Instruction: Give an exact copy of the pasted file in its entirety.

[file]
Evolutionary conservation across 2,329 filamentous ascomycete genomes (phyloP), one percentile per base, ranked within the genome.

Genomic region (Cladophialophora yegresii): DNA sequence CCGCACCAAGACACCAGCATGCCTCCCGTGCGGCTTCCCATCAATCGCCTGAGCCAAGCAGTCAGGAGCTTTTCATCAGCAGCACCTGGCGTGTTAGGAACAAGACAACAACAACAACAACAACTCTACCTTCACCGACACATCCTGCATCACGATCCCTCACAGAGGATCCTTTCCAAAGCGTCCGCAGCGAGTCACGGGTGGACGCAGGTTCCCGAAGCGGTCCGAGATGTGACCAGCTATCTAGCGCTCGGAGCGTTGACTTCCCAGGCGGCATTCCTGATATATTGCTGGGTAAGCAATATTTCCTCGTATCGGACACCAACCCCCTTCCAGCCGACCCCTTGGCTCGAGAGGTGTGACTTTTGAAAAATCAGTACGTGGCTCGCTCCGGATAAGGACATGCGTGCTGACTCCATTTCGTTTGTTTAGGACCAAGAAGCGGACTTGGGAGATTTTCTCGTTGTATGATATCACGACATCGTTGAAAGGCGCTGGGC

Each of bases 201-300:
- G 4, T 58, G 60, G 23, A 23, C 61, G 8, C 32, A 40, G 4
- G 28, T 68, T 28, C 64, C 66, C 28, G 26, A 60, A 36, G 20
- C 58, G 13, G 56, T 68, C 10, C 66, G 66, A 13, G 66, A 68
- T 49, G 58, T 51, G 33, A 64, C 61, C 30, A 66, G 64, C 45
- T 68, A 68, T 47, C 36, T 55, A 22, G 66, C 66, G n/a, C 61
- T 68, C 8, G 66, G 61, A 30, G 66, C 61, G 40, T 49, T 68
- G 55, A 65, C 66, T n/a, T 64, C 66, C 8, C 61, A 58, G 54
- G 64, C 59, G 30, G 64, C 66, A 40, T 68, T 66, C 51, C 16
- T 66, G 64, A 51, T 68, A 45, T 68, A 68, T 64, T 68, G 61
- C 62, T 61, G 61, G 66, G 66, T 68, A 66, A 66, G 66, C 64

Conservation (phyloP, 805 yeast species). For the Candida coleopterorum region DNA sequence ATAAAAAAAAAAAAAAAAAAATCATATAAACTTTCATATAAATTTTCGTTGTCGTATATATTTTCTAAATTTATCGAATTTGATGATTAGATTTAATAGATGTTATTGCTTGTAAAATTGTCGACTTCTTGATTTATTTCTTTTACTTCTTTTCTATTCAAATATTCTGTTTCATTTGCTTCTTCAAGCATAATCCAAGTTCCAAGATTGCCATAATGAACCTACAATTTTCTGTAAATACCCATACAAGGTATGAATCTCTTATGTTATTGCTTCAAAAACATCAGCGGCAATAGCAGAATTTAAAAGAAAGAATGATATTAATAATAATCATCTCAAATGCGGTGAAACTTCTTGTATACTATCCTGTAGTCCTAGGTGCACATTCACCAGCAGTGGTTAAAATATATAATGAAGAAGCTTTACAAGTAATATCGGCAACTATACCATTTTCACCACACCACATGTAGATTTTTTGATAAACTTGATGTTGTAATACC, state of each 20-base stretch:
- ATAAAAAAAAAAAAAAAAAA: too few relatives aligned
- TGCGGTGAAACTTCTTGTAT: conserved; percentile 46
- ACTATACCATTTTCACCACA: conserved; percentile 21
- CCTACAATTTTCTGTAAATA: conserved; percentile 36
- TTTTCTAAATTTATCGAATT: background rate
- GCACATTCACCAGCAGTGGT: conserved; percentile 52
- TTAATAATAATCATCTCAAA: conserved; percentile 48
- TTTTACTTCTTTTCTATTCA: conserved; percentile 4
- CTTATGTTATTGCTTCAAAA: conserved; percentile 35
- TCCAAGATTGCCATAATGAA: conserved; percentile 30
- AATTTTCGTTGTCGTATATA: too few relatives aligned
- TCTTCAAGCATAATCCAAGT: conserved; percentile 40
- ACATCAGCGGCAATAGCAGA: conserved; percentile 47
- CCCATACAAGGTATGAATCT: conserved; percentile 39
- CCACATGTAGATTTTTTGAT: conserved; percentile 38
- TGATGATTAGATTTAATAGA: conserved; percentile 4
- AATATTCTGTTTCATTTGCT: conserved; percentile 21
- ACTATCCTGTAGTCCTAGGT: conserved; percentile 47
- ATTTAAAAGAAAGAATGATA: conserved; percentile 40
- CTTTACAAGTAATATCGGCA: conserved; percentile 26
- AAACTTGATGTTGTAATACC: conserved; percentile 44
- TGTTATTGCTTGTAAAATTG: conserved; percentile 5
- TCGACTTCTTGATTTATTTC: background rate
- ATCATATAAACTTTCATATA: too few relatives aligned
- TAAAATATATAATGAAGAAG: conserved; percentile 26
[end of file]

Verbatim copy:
Evolutionary conservation across 2,329 filamentous ascomycete genomes (phyloP), one percentile per base, ranked within the genome.

Genomic region (Cladophialophora yegresii): DNA sequence CCGCACCAAGACACCAGCATGCCTCCCGTGCGGCTTCCCATCAATCGCCTGAGCCAAGCAGTCAGGAGCTTTTCATCAGCAGCACCTGGCGTGTTAGGAACAAGACAACAACAACAACAACAACTCTACCTTCACCGACACATCCTGCATCACGATCCCTCACAGAGGATCCTTTCCAAAGCGTCCGCAGCGAGTCACGGGTGGACGCAGGTTCCCGAAGCGGTCCGAGATGTGACCAGCTATCTAGCGCTCGGAGCGTTGACTTCCCAGGCGGCATTCCTGATATATTGCTGGGTAAGCAATATTTCCTCGTATCGGACACCAACCCCCTTCCAGCCGACCCCTTGGCTCGAGAGGTGTGACTTTTGAAAAATCAGTACGTGGCTCGCTCCGGATAAGGACATGCGTGCTGACTCCATTTCGTTTGTTTAGGACCAAGAAGCGGACTTGGGAGATTTTCTCGTTGTATGATATCACGACATCGTTGAAAGGCGCTGGGC

Each of bases 201-300:
- G 4, T 58, G 60, G 23, A 23, C 61, G 8, C 32, A 40, G 4
- G 28, T 68, T 28, C 64, C 66, C 28, G 26, A 60, A 36, G 20
- C 58, G 13, G 56, T 68, C 10, C 66, G 66, A 13, G 66, A 68
- T 49, G 58, T 51, G 33, A 64, C 61, C 30, A 66, G 64, C 45
- T 68, A 68, T 47, C 36, T 55, A 22, G 66, C 66, G n/a, C 61
- T 68, C 8, G 66, G 61, A 30, G 66, C 61, G 40, T 49, T 68
- G 55, A 65, C 66, T n/a, T 64, C 66, C 8, C 61, A 58, G 54
- G 64, C 59, G 30, G 64, C 66, A 40, T 68, T 66, C 51, C 16
- T 66, G 64, A 51, T 68, A 45, T 68, A 68, T 64, T 68, G 61
- C 62, T 61, G 61, G 66, G 66, T 68, A 66, A 66, G 66, C 64

Conservation (phyloP, 805 yeast species). For the Candida coleopterorum region DNA sequence ATAAAAAAAAAAAAAAAAAAATCATATAAACTTTCATATAAATTTTCGTTGTCGTATATATTTTCTAAATTTATCGAATTTGATGATTAGATTTAATAGATGTTATTGCTTGTAAAATTGTCGACTTCTTGATTTATTTCTTTTACTTCTTTTCTATTCAAATATTCTGTTTCATTTGCTTCTTCAAGCATAATCCAAGTTCCAAGATTGCCATAATGAACCTACAATTTTCTGTAAATACCCATACAAGGTATGAATCTCTTATGTTATTGCTTCAAAAACATCAGCGGCAATAGCAGAATTTAAAAGAAAGAATGATATTAATAATAATCATCTCAAATGCGGTGAAACTTCTTGTATACTATCCTGTAGTCCTAGGTGCACATTCACCAGCAGTGGTTAAAATATATAATGAAGAAGCTTTACAAGTAATATCGGCAACTATACCATTTTCACCACACCACATGTAGATTTTTTGATAAACTTGATGTTGTAATACC, state of each 20-base stretch:
- ATAAAAAAAAAAAAAAAAAA: too few relatives aligned
- TGCGGTGAAACTTCTTGTAT: conserved; percentile 46
- ACTATACCATTTTCACCACA: conserved; percentile 21
- CCTACAATTTTCTGTAAATA: conserved; percentile 36
- TTTTCTAAATTTATCGAATT: background rate
- GCACATTCACCAGCAGTGGT: conserved; percentile 52
- TTAATAATAATCATCTCAAA: conserved; percentile 48
- TTTTACTTCTTTTCTATTCA: conserved; percentile 4
- CTTATGTTATTGCTTCAAAA: conserved; percentile 35
- TCCAAGATTGCCATAATGAA: conserved; percentile 30
- AATTTTCGTTGTCGTATATA: too few relatives aligned
- TCTTCAAGCATAATCCAAGT: conserved; percentile 40
- ACATCAGCGGCAATAGCAGA: conserved; percentile 47
- CCCATACAAGGTATGAATCT: conserved; percentile 39
- CCACATGTAGATTTTTTGAT: conserved; percentile 38
- TGATGATTAGATTTAATAGA: conserved; percentile 4
- AATATTCTGTTTCATTTGCT: conserved; percentile 21
- ACTATCCTGTAGTCCTAGGT: conserved; percentile 47
- ATTTAAAAGAAAGAATGATA: conserved; percentile 40
- CTTTACAAGTAATATCGGCA: conserved; percentile 26
- AAACTTGATGTTGTAATACC: conserved; percentile 44
- TGTTATTGCTTGTAAAATTG: conserved; percentile 5
- TCGACTTCTTGATTTATTTC: background rate
- ATCATATAAACTTTCATATA: too few relatives aligned
- TAAAATATATAATGAAGAAG: conserved; percentile 26